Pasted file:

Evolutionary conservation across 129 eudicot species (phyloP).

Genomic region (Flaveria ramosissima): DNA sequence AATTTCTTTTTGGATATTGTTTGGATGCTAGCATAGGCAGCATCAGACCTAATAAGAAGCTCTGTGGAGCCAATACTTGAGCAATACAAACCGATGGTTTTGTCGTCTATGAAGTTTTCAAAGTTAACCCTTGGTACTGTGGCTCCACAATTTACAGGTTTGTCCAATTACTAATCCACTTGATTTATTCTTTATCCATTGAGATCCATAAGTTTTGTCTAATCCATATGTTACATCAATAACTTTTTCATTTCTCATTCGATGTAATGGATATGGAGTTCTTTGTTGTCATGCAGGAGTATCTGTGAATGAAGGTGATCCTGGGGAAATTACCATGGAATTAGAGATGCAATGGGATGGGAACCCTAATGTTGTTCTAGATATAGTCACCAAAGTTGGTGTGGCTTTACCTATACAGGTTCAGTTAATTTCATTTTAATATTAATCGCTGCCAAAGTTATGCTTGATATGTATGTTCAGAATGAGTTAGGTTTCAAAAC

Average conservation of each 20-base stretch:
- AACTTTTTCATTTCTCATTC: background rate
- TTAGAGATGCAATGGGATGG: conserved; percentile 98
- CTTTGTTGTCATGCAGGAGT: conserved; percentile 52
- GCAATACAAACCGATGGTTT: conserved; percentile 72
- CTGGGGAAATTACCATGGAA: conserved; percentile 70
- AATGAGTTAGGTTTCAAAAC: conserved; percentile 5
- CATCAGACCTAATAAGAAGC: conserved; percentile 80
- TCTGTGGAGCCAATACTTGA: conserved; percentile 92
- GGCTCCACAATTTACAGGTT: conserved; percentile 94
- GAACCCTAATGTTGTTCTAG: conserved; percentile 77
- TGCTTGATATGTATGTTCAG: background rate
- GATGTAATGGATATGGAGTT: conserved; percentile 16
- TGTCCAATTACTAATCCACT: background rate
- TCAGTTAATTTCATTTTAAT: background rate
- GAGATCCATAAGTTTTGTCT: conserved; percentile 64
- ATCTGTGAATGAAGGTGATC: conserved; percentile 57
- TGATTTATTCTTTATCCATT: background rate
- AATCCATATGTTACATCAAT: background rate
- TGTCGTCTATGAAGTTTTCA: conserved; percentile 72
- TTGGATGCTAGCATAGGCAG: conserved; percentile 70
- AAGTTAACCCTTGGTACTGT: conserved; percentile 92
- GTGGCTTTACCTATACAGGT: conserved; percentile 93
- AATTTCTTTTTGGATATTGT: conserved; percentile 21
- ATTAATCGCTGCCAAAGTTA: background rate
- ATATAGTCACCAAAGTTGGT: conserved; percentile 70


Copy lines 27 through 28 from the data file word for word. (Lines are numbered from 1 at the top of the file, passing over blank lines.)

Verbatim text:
- ATTAATCGCTGCCAAAGTTA: background rate
- ATATAGTCACCAAAGTTGGT: conserved; percentile 70